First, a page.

The author creates the complex story of the travelling harmonica through the implementation of many details. Not only does she include real historical events, but she also creates protagonists by describing their outer appearance, their feelings and thoughts, but also the setting the story is embedded in. The following quote of the novel demonstrates Narrative writing, as it reflects on the relationship of the protagonist Friedrich and his uncle. In addition, it shows Friedrich’s character which is defined by insecurity. Finally, also hints about the setting can be found in the following quote:
“He almost fell over Uncle Gunter. ‘Good morning, nephew!’ He put an arm around Friedrich’s shoulder and drew him close. Friedrich tried to catch his breath. ‘Good…morn…ing.’ ‘Aren’t you happy to see me? Because I am happy to see you. Come!’ He guided Friedrich through the factory gates. […] Uncle Gunter was his usual jovial self and it steadied Friedrich.”
(Munoz Ryan 2015, 47-48).
In addition, Muñoz Ryan (2015) uses Descriptive Writing, when referring to the themes of music and magic. The following quote depicts how the author creates an image in the reader’s head:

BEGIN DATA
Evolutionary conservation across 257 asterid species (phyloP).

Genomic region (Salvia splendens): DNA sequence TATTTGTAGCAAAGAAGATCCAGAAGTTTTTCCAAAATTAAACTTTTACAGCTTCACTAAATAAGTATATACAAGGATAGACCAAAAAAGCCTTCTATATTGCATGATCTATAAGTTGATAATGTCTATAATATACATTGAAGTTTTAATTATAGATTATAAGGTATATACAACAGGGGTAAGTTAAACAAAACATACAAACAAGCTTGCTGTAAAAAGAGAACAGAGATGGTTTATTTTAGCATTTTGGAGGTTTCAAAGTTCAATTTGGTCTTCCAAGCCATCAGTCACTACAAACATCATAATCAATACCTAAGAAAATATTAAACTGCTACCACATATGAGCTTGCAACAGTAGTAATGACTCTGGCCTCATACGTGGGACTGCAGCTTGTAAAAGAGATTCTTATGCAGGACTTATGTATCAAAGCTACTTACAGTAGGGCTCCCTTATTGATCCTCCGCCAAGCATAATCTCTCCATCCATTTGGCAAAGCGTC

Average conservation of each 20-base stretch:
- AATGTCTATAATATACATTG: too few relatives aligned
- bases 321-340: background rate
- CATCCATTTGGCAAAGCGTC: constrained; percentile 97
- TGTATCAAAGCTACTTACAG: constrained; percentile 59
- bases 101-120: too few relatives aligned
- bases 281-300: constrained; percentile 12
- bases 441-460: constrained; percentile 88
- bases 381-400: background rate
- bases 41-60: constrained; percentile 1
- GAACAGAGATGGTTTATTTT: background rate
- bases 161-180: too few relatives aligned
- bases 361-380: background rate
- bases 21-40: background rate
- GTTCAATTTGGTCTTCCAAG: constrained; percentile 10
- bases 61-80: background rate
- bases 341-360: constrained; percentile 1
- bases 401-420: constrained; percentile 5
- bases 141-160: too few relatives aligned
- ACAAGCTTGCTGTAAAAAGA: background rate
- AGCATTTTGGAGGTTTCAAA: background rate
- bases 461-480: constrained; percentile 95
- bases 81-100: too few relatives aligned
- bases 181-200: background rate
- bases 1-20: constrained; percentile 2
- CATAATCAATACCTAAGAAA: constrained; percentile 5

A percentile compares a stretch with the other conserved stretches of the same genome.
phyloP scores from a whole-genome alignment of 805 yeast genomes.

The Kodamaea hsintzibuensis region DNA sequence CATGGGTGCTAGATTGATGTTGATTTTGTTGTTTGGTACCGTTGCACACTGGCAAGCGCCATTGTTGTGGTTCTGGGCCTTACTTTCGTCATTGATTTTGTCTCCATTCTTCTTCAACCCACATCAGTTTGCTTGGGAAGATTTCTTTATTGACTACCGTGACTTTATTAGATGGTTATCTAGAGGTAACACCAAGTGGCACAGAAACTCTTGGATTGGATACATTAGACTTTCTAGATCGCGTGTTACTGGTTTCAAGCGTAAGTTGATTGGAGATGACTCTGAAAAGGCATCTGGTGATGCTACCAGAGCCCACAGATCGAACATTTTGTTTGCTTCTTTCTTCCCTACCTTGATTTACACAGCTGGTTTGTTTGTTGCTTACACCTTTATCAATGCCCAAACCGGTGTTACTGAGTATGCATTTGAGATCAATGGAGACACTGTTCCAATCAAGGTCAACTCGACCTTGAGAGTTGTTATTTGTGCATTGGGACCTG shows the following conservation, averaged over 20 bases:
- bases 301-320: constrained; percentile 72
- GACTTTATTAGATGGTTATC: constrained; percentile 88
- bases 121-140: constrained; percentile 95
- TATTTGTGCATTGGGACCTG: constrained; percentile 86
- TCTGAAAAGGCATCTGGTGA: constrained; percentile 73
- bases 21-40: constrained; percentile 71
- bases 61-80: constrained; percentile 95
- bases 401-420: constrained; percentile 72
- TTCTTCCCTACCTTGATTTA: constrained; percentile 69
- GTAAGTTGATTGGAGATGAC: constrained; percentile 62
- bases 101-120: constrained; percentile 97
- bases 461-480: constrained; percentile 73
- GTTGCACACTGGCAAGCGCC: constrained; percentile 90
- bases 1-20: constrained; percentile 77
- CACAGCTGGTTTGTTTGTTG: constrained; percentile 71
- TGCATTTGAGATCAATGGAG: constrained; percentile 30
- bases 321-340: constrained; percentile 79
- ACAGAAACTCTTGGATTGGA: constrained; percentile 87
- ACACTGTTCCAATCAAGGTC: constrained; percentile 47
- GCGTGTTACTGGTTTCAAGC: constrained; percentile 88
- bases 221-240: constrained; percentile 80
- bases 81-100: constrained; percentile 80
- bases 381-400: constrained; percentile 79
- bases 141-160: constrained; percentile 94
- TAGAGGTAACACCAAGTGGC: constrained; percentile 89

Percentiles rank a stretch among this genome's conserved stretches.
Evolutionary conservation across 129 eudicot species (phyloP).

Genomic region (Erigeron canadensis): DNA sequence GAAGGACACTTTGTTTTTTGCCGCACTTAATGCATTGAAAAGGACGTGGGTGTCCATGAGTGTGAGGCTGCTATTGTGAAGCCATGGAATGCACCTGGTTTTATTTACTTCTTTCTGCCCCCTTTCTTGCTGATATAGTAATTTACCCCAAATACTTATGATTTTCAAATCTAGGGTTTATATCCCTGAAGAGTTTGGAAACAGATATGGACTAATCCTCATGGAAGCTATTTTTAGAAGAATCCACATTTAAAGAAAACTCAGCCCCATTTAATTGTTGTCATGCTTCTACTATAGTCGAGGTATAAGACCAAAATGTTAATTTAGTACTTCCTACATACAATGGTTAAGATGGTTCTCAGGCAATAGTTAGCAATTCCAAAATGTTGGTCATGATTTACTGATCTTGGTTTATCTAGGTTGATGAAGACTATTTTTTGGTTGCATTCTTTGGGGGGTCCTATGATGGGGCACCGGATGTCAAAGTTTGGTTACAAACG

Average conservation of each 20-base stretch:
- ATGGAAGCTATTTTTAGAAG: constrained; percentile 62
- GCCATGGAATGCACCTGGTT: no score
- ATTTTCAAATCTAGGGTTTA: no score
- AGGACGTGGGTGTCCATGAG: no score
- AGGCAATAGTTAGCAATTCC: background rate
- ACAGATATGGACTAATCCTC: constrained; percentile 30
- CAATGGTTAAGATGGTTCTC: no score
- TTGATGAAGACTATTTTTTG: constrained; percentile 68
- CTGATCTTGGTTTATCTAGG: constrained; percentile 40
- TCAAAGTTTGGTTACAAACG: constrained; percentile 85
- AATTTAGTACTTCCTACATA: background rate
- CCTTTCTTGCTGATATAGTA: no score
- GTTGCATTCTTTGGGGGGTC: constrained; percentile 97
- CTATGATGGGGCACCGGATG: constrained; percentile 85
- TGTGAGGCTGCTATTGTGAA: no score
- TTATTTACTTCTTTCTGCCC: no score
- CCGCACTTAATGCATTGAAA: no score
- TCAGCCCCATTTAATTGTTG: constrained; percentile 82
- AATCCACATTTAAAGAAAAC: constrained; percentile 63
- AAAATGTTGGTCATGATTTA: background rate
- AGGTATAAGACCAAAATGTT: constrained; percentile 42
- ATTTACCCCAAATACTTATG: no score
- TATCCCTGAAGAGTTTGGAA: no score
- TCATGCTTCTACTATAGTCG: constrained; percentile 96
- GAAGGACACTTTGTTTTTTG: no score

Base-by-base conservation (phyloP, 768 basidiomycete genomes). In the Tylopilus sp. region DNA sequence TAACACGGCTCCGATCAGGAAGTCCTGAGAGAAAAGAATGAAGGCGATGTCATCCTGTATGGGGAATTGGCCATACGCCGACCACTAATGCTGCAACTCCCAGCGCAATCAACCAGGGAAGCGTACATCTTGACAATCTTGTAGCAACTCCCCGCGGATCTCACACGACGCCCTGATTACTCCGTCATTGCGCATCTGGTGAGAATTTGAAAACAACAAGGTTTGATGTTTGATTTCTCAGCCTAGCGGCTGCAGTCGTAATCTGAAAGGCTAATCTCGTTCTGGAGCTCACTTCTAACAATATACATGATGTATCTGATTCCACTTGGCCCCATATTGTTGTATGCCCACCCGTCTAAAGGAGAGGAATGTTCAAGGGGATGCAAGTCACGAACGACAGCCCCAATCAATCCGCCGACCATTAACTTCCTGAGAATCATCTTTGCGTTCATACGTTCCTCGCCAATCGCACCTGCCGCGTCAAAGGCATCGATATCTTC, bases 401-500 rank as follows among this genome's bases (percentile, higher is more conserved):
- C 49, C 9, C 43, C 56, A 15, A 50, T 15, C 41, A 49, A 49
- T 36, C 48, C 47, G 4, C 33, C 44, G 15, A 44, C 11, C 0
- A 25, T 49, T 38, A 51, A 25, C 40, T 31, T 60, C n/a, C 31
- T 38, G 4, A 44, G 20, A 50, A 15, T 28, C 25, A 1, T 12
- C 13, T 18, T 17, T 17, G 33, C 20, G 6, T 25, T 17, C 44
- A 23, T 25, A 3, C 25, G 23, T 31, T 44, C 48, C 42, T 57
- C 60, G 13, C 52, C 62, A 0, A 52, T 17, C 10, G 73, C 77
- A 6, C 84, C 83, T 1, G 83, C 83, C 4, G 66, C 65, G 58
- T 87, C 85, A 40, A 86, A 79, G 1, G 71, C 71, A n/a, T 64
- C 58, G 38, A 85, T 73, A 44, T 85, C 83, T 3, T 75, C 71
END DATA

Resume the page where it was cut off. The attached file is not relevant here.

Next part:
“From the first phrase, her harmonica sang above the others…up and above the world so high…clear and resonant, the tone haunting and silky like a diamond in the sky…She closed her eyes and felt herself float in the blackest night among shimmering crystals…” (ibid. 393).
The personification of the instrument, the simile and the detailed description of her feelings enable the reader to paint a vivid picture in his mind, by imagining Ivy playing the harmonica. As the author addresses the auditive sense by describing the tone of the harmonica, the reader also gets an impression of the sound. Muñoz Ryan (2015) uses the literary device of similes relatively often, to create an almost melancholic image of music.
Furthermore, she makes use of various adjectives to describe situations as well as the setting in detail. The objective is to provide the reader with a complete image and can be observed in the following quotation:
“At the end of a long walkway sat a caramel-colored house with white trim and red accents. An elevated porch with a wooden latticework skirt wrapped around two sides of the first level. A round two-story tower with a cone-shaped roof jutted from the left corner of the house and was topped with a weather vane.” (ibid. 257).
As shown above, the author describes places, people and music very detailed, and therefore offers the chance to create a wide-ranging image in the reader’s mind.